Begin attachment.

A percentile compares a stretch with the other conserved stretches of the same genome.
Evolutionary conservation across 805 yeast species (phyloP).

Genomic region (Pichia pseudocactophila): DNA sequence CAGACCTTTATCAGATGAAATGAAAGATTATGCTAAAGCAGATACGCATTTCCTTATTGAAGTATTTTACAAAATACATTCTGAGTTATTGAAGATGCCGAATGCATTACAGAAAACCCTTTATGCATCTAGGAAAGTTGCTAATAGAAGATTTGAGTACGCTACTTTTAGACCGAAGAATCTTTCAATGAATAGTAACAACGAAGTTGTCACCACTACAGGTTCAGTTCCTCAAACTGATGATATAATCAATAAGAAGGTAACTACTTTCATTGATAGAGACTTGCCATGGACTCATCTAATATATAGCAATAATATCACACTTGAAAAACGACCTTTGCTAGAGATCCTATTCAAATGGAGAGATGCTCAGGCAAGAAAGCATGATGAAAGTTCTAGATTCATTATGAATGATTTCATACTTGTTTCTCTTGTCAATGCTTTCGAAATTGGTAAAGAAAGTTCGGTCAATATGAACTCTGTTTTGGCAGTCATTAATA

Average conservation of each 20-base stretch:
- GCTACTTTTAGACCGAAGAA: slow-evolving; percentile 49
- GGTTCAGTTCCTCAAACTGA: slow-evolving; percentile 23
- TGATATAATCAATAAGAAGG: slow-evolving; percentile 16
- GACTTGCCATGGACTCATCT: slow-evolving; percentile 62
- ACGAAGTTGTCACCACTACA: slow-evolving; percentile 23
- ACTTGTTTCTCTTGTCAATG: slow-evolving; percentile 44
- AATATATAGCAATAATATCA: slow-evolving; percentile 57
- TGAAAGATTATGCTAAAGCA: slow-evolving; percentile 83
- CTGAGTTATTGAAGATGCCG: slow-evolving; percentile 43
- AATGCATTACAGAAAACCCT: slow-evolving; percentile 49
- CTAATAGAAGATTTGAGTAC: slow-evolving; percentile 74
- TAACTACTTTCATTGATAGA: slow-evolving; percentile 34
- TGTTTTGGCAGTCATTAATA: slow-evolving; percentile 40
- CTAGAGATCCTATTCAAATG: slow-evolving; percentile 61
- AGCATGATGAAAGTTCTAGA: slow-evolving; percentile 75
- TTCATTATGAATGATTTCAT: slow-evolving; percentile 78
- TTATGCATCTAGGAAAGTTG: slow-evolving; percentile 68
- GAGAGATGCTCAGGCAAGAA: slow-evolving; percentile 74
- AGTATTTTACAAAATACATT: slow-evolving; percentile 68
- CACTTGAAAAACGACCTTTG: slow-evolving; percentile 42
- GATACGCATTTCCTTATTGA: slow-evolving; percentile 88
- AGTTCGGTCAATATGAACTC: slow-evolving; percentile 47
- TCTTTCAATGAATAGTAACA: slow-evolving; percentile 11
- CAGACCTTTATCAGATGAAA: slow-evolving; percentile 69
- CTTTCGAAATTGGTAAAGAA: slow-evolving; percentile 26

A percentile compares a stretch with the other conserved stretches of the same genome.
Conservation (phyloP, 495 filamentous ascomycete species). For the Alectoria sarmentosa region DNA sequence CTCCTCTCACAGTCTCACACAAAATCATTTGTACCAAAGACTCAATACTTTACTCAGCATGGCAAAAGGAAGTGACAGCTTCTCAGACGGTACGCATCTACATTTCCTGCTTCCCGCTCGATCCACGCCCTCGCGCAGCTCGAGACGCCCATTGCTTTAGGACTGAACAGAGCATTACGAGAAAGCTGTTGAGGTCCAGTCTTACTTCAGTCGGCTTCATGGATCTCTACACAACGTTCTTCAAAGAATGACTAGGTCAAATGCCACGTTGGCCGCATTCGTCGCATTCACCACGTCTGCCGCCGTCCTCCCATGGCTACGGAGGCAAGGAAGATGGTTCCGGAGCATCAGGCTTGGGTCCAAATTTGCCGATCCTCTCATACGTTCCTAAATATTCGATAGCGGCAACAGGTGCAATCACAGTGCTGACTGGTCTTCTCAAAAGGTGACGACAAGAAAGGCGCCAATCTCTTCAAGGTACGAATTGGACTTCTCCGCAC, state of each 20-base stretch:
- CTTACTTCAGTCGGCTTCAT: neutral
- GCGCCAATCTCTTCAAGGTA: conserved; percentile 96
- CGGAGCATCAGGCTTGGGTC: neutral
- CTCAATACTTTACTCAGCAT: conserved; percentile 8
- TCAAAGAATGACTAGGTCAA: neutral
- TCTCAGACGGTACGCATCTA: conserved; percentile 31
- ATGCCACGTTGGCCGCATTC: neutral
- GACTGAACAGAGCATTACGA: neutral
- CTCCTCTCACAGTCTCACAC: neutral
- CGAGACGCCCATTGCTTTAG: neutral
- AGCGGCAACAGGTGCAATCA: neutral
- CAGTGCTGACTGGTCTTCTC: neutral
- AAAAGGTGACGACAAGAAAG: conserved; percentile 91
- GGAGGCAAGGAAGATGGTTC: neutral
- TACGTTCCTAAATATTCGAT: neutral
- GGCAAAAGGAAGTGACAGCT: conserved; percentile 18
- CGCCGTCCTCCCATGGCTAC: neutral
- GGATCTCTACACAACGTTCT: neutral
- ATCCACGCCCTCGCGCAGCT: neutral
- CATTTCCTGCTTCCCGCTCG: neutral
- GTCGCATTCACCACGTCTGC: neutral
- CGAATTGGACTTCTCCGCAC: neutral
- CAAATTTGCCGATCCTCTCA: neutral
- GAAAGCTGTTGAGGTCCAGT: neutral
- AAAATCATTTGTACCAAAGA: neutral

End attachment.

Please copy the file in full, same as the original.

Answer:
A percentile compares a stretch with the other conserved stretches of the same genome.
Evolutionary conservation across 805 yeast species (phyloP).

Genomic region (Pichia pseudocactophila): DNA sequence CAGACCTTTATCAGATGAAATGAAAGATTATGCTAAAGCAGATACGCATTTCCTTATTGAAGTATTTTACAAAATACATTCTGAGTTATTGAAGATGCCGAATGCATTACAGAAAACCCTTTATGCATCTAGGAAAGTTGCTAATAGAAGATTTGAGTACGCTACTTTTAGACCGAAGAATCTTTCAATGAATAGTAACAACGAAGTTGTCACCACTACAGGTTCAGTTCCTCAAACTGATGATATAATCAATAAGAAGGTAACTACTTTCATTGATAGAGACTTGCCATGGACTCATCTAATATATAGCAATAATATCACACTTGAAAAACGACCTTTGCTAGAGATCCTATTCAAATGGAGAGATGCTCAGGCAAGAAAGCATGATGAAAGTTCTAGATTCATTATGAATGATTTCATACTTGTTTCTCTTGTCAATGCTTTCGAAATTGGTAAAGAAAGTTCGGTCAATATGAACTCTGTTTTGGCAGTCATTAATA

Average conservation of each 20-base stretch:
- GCTACTTTTAGACCGAAGAA: slow-evolving; percentile 49
- GGTTCAGTTCCTCAAACTGA: slow-evolving; percentile 23
- TGATATAATCAATAAGAAGG: slow-evolving; percentile 16
- GACTTGCCATGGACTCATCT: slow-evolving; percentile 62
- ACGAAGTTGTCACCACTACA: slow-evolving; percentile 23
- ACTTGTTTCTCTTGTCAATG: slow-evolving; percentile 44
- AATATATAGCAATAATATCA: slow-evolving; percentile 57
- TGAAAGATTATGCTAAAGCA: slow-evolving; percentile 83
- CTGAGTTATTGAAGATGCCG: slow-evolving; percentile 43
- AATGCATTACAGAAAACCCT: slow-evolving; percentile 49
- CTAATAGAAGATTTGAGTAC: slow-evolving; percentile 74
- TAACTACTTTCATTGATAGA: slow-evolving; percentile 34
- TGTTTTGGCAGTCATTAATA: slow-evolving; percentile 40
- CTAGAGATCCTATTCAAATG: slow-evolving; percentile 61
- AGCATGATGAAAGTTCTAGA: slow-evolving; percentile 75
- TTCATTATGAATGATTTCAT: slow-evolving; percentile 78
- TTATGCATCTAGGAAAGTTG: slow-evolving; percentile 68
- GAGAGATGCTCAGGCAAGAA: slow-evolving; percentile 74
- AGTATTTTACAAAATACATT: slow-evolving; percentile 68
- CACTTGAAAAACGACCTTTG: slow-evolving; percentile 42
- GATACGCATTTCCTTATTGA: slow-evolving; percentile 88
- AGTTCGGTCAATATGAACTC: slow-evolving; percentile 47
- TCTTTCAATGAATAGTAACA: slow-evolving; percentile 11
- CAGACCTTTATCAGATGAAA: slow-evolving; percentile 69
- CTTTCGAAATTGGTAAAGAA: slow-evolving; percentile 26

A percentile compares a stretch with the other conserved stretches of the same genome.
Conservation (phyloP, 495 filamentous ascomycete species). For the Alectoria sarmentosa region DNA sequence CTCCTCTCACAGTCTCACACAAAATCATTTGTACCAAAGACTCAATACTTTACTCAGCATGGCAAAAGGAAGTGACAGCTTCTCAGACGGTACGCATCTACATTTCCTGCTTCCCGCTCGATCCACGCCCTCGCGCAGCTCGAGACGCCCATTGCTTTAGGACTGAACAGAGCATTACGAGAAAGCTGTTGAGGTCCAGTCTTACTTCAGTCGGCTTCATGGATCTCTACACAACGTTCTTCAAAGAATGACTAGGTCAAATGCCACGTTGGCCGCATTCGTCGCATTCACCACGTCTGCCGCCGTCCTCCCATGGCTACGGAGGCAAGGAAGATGGTTCCGGAGCATCAGGCTTGGGTCCAAATTTGCCGATCCTCTCATACGTTCCTAAATATTCGATAGCGGCAACAGGTGCAATCACAGTGCTGACTGGTCTTCTCAAAAGGTGACGACAAGAAAGGCGCCAATCTCTTCAAGGTACGAATTGGACTTCTCCGCAC, state of each 20-base stretch:
- CTTACTTCAGTCGGCTTCAT: neutral
- GCGCCAATCTCTTCAAGGTA: conserved; percentile 96
- CGGAGCATCAGGCTTGGGTC: neutral
- CTCAATACTTTACTCAGCAT: conserved; percentile 8
- TCAAAGAATGACTAGGTCAA: neutral
- TCTCAGACGGTACGCATCTA: conserved; percentile 31
- ATGCCACGTTGGCCGCATTC: neutral
- GACTGAACAGAGCATTACGA: neutral
- CTCCTCTCACAGTCTCACAC: neutral
- CGAGACGCCCATTGCTTTAG: neutral
- AGCGGCAACAGGTGCAATCA: neutral
- CAGTGCTGACTGGTCTTCTC: neutral
- AAAAGGTGACGACAAGAAAG: conserved; percentile 91
- GGAGGCAAGGAAGATGGTTC: neutral
- TACGTTCCTAAATATTCGAT: neutral
- GGCAAAAGGAAGTGACAGCT: conserved; percentile 18
- CGCCGTCCTCCCATGGCTAC: neutral
- GGATCTCTACACAACGTTCT: neutral
- ATCCACGCCCTCGCGCAGCT: neutral
- CATTTCCTGCTTCCCGCTCG: neutral
- GTCGCATTCACCACGTCTGC: neutral
- CGAATTGGACTTCTCCGCAC: neutral
- CAAATTTGCCGATCCTCTCA: neutral
- GAAAGCTGTTGAGGTCCAGT: neutral
- AAAATCATTTGTACCAAAGA: neutral